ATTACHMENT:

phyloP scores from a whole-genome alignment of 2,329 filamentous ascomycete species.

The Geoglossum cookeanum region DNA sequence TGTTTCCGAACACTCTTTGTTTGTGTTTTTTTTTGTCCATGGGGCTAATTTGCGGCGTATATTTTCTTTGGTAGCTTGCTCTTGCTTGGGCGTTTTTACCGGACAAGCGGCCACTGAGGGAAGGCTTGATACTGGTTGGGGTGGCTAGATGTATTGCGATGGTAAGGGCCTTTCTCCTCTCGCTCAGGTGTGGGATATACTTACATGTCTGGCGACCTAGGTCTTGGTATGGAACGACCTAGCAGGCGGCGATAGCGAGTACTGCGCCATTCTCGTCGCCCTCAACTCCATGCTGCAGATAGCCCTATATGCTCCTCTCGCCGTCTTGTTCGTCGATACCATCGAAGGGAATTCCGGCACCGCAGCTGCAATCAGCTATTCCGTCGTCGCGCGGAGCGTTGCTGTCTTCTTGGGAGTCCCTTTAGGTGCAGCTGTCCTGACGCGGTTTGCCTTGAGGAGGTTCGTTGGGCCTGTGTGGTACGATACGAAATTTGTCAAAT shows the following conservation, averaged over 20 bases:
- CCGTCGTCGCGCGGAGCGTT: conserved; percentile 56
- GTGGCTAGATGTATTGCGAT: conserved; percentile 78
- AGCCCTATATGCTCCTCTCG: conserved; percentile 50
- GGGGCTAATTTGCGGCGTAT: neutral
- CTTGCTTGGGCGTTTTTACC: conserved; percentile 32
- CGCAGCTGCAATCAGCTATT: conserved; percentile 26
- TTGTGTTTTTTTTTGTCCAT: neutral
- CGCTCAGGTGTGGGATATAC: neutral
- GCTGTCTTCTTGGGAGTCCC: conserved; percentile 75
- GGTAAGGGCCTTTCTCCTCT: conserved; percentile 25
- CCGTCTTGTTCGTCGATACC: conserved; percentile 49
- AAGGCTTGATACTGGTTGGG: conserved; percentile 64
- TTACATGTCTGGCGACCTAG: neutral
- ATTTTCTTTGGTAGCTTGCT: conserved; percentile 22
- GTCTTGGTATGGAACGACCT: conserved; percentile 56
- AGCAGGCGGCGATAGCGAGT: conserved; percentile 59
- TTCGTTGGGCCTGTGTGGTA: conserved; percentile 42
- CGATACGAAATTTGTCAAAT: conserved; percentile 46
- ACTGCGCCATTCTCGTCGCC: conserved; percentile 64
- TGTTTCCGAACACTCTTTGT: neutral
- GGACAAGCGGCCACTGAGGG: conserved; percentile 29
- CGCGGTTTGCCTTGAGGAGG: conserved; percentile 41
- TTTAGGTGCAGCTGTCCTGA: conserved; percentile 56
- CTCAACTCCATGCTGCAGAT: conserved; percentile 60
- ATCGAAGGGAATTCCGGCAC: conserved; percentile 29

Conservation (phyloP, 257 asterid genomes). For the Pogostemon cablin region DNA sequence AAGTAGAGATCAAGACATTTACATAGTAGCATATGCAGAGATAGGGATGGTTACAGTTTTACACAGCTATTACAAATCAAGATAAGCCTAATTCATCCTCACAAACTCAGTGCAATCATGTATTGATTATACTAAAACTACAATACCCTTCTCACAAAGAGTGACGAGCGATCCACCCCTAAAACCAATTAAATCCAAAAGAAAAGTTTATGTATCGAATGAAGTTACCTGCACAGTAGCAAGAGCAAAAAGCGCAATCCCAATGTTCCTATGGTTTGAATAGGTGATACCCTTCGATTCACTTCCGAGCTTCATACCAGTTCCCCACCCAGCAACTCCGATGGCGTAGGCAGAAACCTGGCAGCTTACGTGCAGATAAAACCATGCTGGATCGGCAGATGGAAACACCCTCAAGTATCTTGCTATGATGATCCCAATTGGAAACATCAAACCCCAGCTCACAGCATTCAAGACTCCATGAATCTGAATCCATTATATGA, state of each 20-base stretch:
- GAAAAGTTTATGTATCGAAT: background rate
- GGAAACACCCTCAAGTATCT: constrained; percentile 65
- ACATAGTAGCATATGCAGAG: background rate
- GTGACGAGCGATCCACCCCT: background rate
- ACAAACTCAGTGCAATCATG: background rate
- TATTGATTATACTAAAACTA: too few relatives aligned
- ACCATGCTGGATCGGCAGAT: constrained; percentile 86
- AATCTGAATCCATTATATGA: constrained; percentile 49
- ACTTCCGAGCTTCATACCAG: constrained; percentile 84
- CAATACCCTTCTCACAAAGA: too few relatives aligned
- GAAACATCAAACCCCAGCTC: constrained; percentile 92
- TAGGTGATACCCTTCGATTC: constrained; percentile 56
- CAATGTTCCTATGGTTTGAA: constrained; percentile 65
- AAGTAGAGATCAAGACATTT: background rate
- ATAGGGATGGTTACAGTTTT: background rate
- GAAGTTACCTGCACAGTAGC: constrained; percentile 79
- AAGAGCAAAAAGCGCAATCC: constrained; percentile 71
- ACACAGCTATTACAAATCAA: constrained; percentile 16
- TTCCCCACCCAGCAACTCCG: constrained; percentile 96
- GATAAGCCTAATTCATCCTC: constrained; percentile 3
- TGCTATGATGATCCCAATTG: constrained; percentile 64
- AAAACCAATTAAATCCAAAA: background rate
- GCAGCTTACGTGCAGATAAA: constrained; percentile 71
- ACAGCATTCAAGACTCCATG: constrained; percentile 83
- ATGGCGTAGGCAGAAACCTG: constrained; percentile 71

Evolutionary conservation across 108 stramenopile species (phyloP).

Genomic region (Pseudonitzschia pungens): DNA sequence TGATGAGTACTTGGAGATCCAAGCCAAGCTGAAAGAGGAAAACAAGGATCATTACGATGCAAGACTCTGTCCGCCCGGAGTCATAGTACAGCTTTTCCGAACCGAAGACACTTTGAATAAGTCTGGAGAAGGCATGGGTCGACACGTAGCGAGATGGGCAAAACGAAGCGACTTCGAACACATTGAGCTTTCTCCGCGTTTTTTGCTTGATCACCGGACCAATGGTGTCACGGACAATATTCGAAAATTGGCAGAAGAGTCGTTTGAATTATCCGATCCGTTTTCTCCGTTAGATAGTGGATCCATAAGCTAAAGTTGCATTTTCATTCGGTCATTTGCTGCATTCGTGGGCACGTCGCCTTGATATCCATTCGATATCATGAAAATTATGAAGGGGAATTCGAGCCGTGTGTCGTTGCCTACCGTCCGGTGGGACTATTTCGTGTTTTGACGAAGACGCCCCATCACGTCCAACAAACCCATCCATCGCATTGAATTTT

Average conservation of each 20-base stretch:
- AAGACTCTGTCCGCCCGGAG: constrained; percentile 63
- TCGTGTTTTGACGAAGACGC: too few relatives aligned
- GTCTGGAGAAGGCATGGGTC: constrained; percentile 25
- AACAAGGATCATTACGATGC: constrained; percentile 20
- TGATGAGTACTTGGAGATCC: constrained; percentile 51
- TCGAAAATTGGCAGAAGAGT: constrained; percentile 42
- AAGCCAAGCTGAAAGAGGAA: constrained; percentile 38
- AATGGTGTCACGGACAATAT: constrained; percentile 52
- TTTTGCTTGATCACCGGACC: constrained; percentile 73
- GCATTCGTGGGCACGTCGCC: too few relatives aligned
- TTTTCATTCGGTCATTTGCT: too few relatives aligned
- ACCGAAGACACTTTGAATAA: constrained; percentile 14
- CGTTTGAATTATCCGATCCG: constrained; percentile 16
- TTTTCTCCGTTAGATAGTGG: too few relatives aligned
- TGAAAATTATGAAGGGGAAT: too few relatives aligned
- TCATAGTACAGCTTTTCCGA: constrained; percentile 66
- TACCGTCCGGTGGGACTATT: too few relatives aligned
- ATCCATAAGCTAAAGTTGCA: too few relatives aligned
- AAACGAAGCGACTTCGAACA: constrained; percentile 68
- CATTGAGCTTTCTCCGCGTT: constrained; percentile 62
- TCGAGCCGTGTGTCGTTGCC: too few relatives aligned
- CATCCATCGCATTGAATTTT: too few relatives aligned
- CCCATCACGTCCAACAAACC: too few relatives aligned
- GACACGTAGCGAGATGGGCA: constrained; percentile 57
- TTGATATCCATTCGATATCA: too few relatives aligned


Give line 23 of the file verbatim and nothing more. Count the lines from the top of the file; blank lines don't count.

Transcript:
- GGACAAGCGGCCACTGAGGG: conserved; percentile 29